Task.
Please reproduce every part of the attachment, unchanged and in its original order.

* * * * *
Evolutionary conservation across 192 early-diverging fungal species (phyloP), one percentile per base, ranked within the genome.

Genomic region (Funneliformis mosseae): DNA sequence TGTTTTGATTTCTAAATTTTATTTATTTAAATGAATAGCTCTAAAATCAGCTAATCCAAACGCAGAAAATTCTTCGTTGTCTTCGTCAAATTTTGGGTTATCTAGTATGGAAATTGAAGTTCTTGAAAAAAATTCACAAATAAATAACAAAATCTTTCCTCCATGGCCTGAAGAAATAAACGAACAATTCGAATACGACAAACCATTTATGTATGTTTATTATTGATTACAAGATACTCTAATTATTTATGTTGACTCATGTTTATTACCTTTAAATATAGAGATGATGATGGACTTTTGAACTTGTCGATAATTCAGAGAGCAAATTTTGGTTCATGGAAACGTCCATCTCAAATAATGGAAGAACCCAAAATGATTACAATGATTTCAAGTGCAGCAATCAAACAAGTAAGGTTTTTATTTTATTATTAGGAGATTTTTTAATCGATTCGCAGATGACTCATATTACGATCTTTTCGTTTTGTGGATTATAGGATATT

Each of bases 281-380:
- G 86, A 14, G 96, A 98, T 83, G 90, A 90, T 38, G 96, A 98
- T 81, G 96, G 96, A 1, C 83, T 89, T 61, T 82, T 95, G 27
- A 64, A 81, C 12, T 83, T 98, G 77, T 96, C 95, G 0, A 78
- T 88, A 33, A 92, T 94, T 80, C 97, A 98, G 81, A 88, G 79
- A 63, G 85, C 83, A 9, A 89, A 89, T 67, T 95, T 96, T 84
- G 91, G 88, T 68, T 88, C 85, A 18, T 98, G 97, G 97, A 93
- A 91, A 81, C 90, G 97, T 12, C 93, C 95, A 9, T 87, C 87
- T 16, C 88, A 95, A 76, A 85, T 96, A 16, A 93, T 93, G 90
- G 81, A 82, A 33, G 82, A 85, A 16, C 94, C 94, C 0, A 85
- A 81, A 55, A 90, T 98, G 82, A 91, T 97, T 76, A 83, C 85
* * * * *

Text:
Evolutionary conservation across 192 early-diverging fungal species (phyloP), one percentile per base, ranked within the genome.

Genomic region (Funneliformis mosseae): DNA sequence TGTTTTGATTTCTAAATTTTATTTATTTAAATGAATAGCTCTAAAATCAGCTAATCCAAACGCAGAAAATTCTTCGTTGTCTTCGTCAAATTTTGGGTTATCTAGTATGGAAATTGAAGTTCTTGAAAAAAATTCACAAATAAATAACAAAATCTTTCCTCCATGGCCTGAAGAAATAAACGAACAATTCGAATACGACAAACCATTTATGTATGTTTATTATTGATTACAAGATACTCTAATTATTTATGTTGACTCATGTTTATTACCTTTAAATATAGAGATGATGATGGACTTTTGAACTTGTCGATAATTCAGAGAGCAAATTTTGGTTCATGGAAACGTCCATCTCAAATAATGGAAGAACCCAAAATGATTACAATGATTTCAAGTGCAGCAATCAAACAAGTAAGGTTTTTATTTTATTATTAGGAGATTTTTTAATCGATTCGCAGATGACTCATATTACGATCTTTTCGTTTTGTGGATTATAGGATATT

Each of bases 281-380:
- G 86, A 14, G 96, A 98, T 83, G 90, A 90, T 38, G 96, A 98
- T 81, G 96, G 96, A 1, C 83, T 89, T 61, T 82, T 95, G 27
- A 64, A 81, C 12, T 83, T 98, G 77, T 96, C 95, G 0, A 78
- T 88, A 33, A 92, T 94, T 80, C 97, A 98, G 81, A 88, G 79
- A 63, G 85, C 83, A 9, A 89, A 89, T 67, T 95, T 96, T 84
- G 91, G 88, T 68, T 88, C 85, A 18, T 98, G 97, G 97, A 93
- A 91, A 81, C 90, G 97, T 12, C 93, C 95, A 9, T 87, C 87
- T 16, C 88, A 95, A 76, A 85, T 96, A 16, A 93, T 93, G 90
- G 81, A 82, A 33, G 82, A 85, A 16, C 94, C 94, C 0, A 85
- A 81, A 55, A 90, T 98, G 82, A 91, T 97, T 76, A 83, C 85